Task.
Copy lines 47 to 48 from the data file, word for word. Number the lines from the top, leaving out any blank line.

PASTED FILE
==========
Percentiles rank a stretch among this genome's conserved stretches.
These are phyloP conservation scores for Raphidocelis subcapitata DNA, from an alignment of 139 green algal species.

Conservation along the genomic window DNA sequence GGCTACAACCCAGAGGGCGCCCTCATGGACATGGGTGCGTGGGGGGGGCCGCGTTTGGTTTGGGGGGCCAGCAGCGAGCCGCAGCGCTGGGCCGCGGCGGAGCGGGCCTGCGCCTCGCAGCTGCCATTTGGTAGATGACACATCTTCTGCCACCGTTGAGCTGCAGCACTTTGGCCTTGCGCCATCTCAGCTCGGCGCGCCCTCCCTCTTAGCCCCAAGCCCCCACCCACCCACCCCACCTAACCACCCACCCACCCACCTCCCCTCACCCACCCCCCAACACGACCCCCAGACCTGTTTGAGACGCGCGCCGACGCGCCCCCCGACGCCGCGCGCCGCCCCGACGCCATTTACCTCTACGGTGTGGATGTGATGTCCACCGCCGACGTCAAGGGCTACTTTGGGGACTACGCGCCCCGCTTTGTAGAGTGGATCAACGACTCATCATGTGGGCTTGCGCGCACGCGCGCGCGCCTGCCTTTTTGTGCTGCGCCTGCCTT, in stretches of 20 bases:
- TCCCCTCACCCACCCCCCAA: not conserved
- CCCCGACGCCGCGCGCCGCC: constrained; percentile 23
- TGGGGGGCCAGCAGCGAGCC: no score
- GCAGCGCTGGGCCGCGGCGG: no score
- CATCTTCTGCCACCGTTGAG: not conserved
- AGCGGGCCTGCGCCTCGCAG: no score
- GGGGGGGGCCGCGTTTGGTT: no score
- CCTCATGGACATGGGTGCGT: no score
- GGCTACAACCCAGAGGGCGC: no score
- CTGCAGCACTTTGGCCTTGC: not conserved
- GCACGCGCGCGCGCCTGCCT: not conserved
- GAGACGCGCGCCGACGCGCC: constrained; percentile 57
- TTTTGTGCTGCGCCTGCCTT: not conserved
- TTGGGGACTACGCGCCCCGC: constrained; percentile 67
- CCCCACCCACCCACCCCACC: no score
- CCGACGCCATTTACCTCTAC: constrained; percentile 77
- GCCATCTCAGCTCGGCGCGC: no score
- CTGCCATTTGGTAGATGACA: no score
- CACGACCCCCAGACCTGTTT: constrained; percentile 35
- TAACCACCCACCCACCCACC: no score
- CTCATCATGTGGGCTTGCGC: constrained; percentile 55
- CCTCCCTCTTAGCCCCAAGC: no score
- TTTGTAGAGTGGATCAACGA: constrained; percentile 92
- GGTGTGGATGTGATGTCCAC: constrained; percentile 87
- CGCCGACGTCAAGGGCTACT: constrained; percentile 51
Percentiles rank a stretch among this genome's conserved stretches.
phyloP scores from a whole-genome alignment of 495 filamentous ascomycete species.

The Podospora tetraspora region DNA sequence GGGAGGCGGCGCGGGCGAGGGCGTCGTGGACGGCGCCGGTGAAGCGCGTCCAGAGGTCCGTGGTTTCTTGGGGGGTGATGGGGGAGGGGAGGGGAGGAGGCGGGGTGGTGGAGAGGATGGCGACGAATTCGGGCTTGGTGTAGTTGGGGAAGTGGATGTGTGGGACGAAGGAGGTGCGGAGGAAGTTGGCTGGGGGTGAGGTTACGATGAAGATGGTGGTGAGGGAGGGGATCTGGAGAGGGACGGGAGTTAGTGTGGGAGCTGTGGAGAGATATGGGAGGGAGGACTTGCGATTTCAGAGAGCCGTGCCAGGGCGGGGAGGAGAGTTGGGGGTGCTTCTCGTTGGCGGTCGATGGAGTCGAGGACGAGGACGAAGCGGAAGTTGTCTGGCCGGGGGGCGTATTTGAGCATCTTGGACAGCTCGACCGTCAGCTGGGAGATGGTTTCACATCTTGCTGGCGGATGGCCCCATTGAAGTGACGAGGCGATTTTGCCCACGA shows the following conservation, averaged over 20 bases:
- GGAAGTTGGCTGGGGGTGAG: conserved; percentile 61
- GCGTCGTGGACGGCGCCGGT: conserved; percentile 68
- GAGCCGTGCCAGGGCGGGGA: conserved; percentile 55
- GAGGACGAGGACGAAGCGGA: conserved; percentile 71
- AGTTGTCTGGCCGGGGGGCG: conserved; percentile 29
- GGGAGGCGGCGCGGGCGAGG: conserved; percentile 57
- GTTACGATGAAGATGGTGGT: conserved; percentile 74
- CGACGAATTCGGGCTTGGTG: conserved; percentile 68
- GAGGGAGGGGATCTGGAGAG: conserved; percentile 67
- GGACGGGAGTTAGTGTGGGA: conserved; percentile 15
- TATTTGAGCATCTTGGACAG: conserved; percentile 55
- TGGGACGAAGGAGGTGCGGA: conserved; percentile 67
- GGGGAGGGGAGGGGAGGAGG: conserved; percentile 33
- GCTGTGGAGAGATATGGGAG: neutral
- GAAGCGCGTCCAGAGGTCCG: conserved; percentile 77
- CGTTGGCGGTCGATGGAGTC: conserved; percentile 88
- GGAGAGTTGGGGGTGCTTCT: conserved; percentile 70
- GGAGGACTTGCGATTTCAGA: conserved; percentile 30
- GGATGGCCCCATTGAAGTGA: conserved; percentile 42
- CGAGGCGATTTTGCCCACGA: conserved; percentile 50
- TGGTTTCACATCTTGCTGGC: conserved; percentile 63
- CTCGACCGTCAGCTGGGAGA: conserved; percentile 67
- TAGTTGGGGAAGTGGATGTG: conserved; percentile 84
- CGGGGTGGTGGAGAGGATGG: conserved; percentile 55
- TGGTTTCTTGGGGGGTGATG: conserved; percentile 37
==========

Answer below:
- CGTTGGCGGTCGATGGAGTC: conserved; percentile 88
- GGAGAGTTGGGGGTGCTTCT: conserved; percentile 70